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The Search for Yield

27 days ago

A no-holds-barred discussion of the economy after the coronavirus shutdown and George Floyd protests. Are we facing another Great Depression? Can there be a V-shaped recovery or is this wishful thinking? What will all the new money and credit created by Congress and the Fed mean for the dollar? What kind of economic mess will Trump …

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Notes on Trump’s Executive Order for Tech Companies

June 5, 2020

Executive orders are inherently suspect and generally bad, not simply because of (at this point laughable) constitutional concerns, but because they establish another layer of de facto “laws” for which you and I have little legal recourse.  This Audio Mises Wire is generously sponsored by Christopher Condon. Narrated by Millian Quinteros. Original Article: “Notes on …

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Trump’s Executive Order for Tech Companies

June 4, 2020

Donald Trump’s executive order issued earlier this week purports to prevent online censorship by effectively instructing federal agencies to reinterpret the Communications Decency Act of 1996 (CDA). In particular, Trump has a well-founded complaint with the infamous section 230 of the CDA, which grants tech companies a certain level of immunity from various civil lawsuits, including defamation lawsuits. By doing so, section 230 not only attempts to preempt state law to the contrary—federal preemption is almost always bad— but also creates a class of actors that enjoys the status of a neutral platform or common carrier but exercises editorial discretion.
Remember, in 1996 social media did not exist. Search engines like Alta Vista

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Coronavirus Propaganda Mimics War Propaganda

June 1, 2020

Propaganda kills, but it also works. Many of the same tactics employed to destroy opposition to the Iraq War are being used today against opponents of lockdowns. This Audio Mises Wire is generously sponsored by Christopher Condon. Narrated by Millian Quinteros. Original Article: “Coronavirus Propaganda Mimics War Propaganda”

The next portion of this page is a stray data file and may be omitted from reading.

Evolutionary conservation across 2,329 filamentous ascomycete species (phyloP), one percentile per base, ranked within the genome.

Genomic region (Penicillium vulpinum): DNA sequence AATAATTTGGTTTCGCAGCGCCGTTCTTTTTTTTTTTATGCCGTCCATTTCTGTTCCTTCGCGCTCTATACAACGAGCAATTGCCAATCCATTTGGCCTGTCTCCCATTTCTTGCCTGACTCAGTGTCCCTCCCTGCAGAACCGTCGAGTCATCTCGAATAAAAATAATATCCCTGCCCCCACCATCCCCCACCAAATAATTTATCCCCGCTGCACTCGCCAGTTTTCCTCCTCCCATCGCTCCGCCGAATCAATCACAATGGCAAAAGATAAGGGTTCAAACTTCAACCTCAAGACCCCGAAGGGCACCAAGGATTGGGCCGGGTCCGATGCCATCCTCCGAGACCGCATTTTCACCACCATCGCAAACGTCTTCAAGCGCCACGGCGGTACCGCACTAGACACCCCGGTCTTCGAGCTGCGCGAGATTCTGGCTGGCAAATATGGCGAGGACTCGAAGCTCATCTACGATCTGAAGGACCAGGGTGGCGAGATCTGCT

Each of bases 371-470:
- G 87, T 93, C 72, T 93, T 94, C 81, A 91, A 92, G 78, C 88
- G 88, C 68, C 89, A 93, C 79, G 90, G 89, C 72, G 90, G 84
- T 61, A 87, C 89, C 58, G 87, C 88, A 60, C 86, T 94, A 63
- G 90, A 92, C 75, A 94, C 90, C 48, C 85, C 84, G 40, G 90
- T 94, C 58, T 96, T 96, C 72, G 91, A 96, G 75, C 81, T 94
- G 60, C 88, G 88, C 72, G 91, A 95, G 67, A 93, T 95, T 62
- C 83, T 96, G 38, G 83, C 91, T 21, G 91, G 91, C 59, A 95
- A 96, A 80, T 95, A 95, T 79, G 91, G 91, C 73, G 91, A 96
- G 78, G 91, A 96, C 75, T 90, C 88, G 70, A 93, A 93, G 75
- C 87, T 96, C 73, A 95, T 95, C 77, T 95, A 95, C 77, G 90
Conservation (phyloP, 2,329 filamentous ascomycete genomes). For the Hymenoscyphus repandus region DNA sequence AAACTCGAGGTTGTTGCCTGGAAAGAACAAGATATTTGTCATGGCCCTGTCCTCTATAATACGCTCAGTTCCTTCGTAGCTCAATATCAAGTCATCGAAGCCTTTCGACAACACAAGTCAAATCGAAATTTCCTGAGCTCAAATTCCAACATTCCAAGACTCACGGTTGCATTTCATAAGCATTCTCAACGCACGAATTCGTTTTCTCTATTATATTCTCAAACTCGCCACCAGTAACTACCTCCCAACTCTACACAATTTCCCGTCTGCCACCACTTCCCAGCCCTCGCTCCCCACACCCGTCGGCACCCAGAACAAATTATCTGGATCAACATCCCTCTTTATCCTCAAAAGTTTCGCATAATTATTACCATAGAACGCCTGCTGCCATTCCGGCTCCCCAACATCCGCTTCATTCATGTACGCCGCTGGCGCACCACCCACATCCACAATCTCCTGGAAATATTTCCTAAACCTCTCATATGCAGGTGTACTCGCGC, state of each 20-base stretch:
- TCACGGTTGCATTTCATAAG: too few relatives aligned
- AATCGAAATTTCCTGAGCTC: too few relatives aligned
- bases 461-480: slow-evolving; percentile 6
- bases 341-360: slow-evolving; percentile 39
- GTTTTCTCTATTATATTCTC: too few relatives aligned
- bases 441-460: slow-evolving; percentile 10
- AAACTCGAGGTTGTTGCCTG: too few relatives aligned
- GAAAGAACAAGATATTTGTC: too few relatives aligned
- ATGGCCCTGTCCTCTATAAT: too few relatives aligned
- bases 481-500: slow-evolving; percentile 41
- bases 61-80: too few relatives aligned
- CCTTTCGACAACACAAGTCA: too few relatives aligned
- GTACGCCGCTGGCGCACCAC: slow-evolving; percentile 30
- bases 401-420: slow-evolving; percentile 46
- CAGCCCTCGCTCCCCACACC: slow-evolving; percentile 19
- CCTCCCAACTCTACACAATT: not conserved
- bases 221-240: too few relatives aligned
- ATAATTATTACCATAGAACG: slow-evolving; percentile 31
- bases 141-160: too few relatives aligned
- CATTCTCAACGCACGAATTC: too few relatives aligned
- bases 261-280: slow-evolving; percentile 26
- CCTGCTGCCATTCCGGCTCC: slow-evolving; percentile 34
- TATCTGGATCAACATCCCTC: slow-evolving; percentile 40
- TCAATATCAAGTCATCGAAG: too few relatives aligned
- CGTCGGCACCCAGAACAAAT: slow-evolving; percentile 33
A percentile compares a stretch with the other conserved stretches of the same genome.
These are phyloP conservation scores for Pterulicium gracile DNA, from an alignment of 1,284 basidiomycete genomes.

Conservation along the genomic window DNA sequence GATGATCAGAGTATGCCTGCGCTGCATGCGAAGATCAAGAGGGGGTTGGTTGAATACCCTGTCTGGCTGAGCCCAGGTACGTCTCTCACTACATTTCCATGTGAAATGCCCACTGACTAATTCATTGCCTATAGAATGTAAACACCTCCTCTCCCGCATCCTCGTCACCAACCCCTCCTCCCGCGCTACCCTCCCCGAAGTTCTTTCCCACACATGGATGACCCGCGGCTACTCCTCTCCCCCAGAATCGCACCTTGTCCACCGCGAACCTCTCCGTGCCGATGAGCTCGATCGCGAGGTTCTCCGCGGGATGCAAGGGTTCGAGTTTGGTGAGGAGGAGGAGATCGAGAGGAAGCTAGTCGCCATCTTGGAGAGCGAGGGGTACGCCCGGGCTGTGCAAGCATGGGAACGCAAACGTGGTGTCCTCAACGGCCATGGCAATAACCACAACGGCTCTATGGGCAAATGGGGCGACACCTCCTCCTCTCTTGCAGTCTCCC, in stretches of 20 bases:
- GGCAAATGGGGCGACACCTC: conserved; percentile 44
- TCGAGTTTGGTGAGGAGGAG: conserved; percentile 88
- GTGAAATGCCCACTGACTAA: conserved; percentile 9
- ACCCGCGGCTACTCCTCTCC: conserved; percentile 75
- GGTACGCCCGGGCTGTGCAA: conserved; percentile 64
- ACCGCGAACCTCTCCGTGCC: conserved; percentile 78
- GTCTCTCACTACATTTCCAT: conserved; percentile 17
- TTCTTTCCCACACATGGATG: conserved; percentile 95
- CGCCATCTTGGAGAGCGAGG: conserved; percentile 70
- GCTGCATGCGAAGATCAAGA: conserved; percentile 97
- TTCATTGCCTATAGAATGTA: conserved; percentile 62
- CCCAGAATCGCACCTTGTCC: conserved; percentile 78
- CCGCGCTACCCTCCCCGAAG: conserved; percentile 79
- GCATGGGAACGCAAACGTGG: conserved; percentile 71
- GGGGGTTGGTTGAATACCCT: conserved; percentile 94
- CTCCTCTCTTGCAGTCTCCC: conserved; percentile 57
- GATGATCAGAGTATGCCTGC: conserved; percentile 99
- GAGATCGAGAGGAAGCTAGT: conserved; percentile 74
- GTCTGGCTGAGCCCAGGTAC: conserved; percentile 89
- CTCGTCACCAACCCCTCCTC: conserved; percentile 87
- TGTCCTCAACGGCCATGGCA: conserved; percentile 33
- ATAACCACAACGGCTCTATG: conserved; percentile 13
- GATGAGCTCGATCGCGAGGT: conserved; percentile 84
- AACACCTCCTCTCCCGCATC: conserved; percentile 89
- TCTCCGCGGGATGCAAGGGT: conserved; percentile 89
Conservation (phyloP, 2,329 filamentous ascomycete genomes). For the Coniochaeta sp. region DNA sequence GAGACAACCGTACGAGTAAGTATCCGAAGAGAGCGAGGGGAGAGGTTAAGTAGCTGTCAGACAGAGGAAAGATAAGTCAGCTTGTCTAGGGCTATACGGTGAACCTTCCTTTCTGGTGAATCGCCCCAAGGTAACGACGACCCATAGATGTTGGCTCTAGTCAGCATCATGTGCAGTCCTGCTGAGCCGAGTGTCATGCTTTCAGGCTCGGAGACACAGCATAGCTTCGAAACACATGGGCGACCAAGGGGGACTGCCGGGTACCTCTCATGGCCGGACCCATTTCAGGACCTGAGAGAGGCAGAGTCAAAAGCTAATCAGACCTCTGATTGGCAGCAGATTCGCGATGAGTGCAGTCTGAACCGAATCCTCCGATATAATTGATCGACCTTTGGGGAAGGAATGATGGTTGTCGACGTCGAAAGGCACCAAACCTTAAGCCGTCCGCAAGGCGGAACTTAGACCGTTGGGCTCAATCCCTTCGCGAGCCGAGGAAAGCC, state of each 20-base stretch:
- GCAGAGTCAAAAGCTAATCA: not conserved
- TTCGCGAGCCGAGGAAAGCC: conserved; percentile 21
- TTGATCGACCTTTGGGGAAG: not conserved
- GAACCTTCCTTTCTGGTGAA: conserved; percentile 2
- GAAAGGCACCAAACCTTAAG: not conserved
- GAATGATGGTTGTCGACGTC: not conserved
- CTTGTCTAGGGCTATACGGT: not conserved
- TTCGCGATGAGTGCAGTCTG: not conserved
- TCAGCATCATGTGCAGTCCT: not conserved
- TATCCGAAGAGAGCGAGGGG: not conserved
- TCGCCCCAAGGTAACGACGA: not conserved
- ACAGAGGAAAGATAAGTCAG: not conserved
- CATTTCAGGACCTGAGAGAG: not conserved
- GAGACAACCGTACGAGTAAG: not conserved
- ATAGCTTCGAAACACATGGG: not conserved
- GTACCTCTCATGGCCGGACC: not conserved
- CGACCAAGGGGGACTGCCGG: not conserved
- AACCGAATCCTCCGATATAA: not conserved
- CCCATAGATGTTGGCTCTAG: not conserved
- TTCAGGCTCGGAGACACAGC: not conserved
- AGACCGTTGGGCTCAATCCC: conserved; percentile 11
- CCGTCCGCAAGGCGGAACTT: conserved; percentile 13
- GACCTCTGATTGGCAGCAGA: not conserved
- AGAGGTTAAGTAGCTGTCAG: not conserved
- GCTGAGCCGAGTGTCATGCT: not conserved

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Coronavirus Propaganda Mimics War Propaganda

May 30, 2020

In the period leading up to the US invasion of Iraq in 2003, the Bush administration and its media accomplices waged a relentless propaganda campaign to win political support for what turned out to be one of the most disastrous foreign policy mistakes in American history.
Nearly two decades later, with perhaps a million dead Iraqis and thousands of dead American soldiers, we are still paying for that mistake.
Vice President Dick Cheney, Attorney General John Ashcroft, Assistant Attorney General John Yoo, and Defense Secretary Donald Rumsfeld, were key players behind the propaganda—which we can define as purposeful use of information and misinformation to manipulate public opinion in favor of state action. Iraq and its

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Coronavirus Propaganda Mimics War Propaganda

May 27, 2020

In the period leading up to the US invasion of Iraq in 2003, the Bush administration and its media accomplices waged a relentless propaganda campaign to win political support for what turned out to be one of the most disastrous foreign policy mistakes in American history. Nearly two decades later, with perhaps a million dead …

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How Bad Is It?

May 14, 2020

Crashes are fast, like that first hill on a coaster. Recoveries are not, for the simple reason that production is more difficult than destruction. This Audio Mises Wire is generously sponsored by Christopher Condon. Narrated by Millian Quinteros. Original Article: “How Bad Is It?”

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How Bad Is It?

May 14, 2020

How bad is it?
That is the question on everyone’s mind as we come to grips with the economic carnage caused by global economic shutdowns, supply chain disruptions, and ongoing quarantines of million of people. Do we face another Great Depression, or simply a deep recession more like 2008? And equally important, are soft Americans prepared for either? Have we started to process all of this psychologically? Have we really come to terms with the enormity of the situation, with the unprecedented risk posed by business shutdowns? Are Americans so accustomed to a certain material standard of living that they do not understand how fragile it is?